Canadian Foreign Minister Melanie Joly said that Ottawa stands by the “credible allegations” made by Prime Minister Justin Trudeau on India’s involvement in the killing of Khalistani terrorist Hardeep Singh Nijjar, days after India resumed visa services in certain fields.
Speaking at the Economic Club of Canada in Toronto on Monday, Joly asserted that Ottawa stands by its decision to inform Canadians about the allegations and said that she was in touch with External Affairs Minister Dr S Jaishankar.
“We stand by the credible allegations…also continuing to engage with India. I’ve been in contact with the foreign minister Jaishankar and we will continue to do so,” she said.
Joly further highlighted that Canada has a long-term approach with India as their relationship has spanned decades. “We all know that we have very strong people-to-people ties with the country. Now when it comes to the Indo-Pacific strategy also, it is important that we engage with many different countries of the region,” she said.
“Canada will work to promote respect for international laws and norms. For sovereignty and territorial integrity. Understanding that threats to international security are threats to our shared prosperity,” she said in a post on platform X.
India resumes visa services for Canadians
On October 25 (Wednesday), India announced that that it will resume visa services in Canada for four categories – Entry visa, Business visa, Medical visa and Conference visa, amid a major diplomatic row with Canada over Nijjar’s killing.
“The High Commission of India in Ottawa, Canada and its Consulates General in Toronto and Vancouver were constrained to suspend visa services temporarily because of safety and security considerations. After a considered review of the security situation that takes into account some recent Canadian measures in this regard, it has been decided to resume visa services for the following categories with effect from October 26, 2023,” said a press release on Wednesday.
The move came days after External Affairs Minister S Jaishankar said that India is looking at resuming visa services for Canadians “very soon” if it sees progress in the safety of its diplomats in Canada. The government of India had suspended the visa services for Canadian nationals in September.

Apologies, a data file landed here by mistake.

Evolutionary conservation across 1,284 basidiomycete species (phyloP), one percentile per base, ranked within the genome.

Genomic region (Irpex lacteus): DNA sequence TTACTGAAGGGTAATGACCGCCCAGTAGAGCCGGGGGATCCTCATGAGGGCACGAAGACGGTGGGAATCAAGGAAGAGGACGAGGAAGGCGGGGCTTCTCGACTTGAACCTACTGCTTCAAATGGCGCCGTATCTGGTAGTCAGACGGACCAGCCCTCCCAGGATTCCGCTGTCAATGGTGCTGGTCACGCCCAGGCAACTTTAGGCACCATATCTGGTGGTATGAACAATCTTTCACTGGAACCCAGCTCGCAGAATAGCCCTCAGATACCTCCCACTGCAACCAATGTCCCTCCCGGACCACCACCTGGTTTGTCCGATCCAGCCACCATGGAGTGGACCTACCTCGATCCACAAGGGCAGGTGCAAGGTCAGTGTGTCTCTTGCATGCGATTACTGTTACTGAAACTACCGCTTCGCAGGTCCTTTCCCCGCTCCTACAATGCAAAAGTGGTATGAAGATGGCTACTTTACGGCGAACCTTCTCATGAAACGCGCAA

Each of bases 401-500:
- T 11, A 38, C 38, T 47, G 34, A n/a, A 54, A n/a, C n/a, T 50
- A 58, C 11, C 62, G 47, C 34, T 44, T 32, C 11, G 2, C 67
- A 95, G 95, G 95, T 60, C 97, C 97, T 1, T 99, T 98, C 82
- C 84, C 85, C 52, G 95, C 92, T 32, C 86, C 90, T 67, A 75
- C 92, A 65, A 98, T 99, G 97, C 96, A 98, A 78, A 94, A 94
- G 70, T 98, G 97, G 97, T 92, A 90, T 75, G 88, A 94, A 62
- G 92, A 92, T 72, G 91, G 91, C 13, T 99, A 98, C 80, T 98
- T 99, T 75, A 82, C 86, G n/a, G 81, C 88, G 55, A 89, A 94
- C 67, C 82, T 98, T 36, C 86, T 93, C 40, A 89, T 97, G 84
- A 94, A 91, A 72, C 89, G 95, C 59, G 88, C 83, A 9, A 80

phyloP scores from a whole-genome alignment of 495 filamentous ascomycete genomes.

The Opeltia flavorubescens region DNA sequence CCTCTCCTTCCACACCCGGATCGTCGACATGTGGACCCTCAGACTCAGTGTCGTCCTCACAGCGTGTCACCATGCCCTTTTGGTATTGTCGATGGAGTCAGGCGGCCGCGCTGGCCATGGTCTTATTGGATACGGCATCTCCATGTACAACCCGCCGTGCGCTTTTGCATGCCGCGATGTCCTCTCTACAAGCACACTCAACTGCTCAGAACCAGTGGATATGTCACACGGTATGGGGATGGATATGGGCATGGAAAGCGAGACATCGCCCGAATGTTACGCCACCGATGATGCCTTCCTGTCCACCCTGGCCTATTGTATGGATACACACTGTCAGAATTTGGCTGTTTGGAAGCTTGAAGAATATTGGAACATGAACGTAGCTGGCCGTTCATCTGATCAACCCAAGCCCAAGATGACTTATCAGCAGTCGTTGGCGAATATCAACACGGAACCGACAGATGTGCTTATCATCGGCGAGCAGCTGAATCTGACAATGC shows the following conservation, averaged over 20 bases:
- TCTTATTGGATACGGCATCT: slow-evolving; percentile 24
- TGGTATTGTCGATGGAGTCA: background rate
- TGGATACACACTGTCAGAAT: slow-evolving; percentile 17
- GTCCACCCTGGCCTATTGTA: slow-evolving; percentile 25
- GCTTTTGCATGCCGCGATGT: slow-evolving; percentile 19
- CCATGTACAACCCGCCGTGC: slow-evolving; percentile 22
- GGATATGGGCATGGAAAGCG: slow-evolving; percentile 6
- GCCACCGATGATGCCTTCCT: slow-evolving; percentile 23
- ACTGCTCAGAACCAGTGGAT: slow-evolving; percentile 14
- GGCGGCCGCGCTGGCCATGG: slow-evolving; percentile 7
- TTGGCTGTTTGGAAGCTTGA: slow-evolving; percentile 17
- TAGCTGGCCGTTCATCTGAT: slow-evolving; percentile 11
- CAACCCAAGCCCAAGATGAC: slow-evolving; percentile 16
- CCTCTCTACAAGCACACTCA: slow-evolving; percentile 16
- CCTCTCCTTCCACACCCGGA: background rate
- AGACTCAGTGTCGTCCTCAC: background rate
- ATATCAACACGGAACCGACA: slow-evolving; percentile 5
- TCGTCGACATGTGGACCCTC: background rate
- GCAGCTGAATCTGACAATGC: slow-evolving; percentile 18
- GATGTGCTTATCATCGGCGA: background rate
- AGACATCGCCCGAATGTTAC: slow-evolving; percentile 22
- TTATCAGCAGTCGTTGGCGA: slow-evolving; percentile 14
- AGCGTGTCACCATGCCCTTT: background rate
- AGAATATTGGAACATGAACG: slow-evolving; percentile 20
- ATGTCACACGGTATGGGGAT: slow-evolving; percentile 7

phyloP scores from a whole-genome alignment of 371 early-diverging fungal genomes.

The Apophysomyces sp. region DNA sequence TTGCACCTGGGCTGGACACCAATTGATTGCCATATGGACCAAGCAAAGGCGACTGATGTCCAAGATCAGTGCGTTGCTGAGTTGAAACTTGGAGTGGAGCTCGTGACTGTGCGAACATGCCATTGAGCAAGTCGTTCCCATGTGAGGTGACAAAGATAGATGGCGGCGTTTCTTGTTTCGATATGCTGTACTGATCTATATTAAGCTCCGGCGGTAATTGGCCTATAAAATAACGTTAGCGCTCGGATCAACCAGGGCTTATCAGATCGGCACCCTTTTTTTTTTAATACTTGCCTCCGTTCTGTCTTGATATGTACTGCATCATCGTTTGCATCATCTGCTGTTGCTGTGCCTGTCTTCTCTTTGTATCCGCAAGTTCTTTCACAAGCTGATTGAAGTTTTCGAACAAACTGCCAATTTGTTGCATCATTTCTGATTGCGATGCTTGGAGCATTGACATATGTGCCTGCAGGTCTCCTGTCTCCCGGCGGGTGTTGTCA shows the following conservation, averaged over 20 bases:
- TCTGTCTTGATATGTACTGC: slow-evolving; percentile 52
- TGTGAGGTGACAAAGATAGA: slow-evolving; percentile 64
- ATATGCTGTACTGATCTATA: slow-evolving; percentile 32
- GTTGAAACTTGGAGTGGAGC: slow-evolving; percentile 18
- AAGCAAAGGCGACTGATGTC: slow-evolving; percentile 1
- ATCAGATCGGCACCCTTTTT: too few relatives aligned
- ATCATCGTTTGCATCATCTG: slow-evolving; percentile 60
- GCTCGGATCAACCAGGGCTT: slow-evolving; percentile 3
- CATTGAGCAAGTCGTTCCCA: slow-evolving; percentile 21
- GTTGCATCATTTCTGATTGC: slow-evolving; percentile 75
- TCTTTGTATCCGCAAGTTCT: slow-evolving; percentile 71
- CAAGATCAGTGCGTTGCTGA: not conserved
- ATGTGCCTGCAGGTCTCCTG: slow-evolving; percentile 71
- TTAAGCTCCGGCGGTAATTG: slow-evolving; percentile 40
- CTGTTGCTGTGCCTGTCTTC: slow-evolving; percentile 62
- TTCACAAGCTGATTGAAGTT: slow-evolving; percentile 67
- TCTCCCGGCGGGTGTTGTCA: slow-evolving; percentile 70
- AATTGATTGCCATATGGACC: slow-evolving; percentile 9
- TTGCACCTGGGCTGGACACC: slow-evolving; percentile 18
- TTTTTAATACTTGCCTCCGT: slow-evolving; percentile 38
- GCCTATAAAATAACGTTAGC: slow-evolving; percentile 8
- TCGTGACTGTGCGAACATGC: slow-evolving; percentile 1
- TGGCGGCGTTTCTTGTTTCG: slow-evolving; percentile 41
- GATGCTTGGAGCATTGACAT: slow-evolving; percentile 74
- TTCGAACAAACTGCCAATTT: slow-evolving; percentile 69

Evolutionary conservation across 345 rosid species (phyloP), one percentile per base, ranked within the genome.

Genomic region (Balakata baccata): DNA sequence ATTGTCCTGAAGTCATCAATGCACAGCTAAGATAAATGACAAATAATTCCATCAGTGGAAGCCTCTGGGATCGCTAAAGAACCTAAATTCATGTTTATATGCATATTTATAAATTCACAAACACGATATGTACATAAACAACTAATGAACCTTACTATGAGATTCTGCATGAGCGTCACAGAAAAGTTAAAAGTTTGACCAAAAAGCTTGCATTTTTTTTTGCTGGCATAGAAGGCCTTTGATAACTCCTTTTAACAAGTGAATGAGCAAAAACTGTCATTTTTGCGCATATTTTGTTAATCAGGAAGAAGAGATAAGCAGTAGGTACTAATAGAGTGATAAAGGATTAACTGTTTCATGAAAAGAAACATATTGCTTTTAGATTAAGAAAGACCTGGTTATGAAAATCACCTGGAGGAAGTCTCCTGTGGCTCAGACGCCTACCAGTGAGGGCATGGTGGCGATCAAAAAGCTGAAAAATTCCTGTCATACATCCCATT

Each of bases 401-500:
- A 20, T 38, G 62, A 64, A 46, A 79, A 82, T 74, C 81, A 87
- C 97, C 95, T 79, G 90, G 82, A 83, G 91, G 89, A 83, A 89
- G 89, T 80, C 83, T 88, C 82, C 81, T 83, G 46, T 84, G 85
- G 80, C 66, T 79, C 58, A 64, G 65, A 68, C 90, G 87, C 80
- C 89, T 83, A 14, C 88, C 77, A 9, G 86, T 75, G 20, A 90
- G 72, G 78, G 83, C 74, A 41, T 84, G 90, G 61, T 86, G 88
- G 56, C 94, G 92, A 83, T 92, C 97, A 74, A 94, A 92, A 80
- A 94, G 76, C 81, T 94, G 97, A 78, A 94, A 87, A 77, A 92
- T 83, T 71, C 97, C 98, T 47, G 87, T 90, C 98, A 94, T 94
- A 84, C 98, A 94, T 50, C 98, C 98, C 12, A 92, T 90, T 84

Jaishankar had said that the primary reason behind India temporarily stopping the visa services a few weeks ago was the concern over the safety and security of its diplomats in Canada and that Ottawa’s inability to provide a secure environment to the Indian officials challenges the most fundamental aspect of the Vienna Convention on Diplomatic Relations.
India-Canada diplomatic row
The tension between the two nations soared to a new low which prompted the expulsion of diplomats from their respective countries. Canadian PM Justion Trudeau had alleged that he has “credible information” about India’s link with the killing of Khalistani terrorist Hardeep Singh Nijjar. The Ministry of External Affairs had rejected the claims and said Ottawa did not proffer any “proof” that could ascertain Canadian PM’s claim.
The Ministry had asked the Canadian Embassy in New Delhi to minimise the diplomatic presence as it considers Ottawa had many staff whose roles were questionable. Also, New Delhi announced the suspension of visa services for Canadians.
Trudeau had clarified that he was not trying to provoke New Delhi but rather wanted his Indian counterpart to address the issue properly. “The government of India needs to take this matter with the utmost seriousness. We are doing that, we are not looking to provoke or escalate,” news agency Reuters quoted the Canadian PM as saying.
(with agency inputs)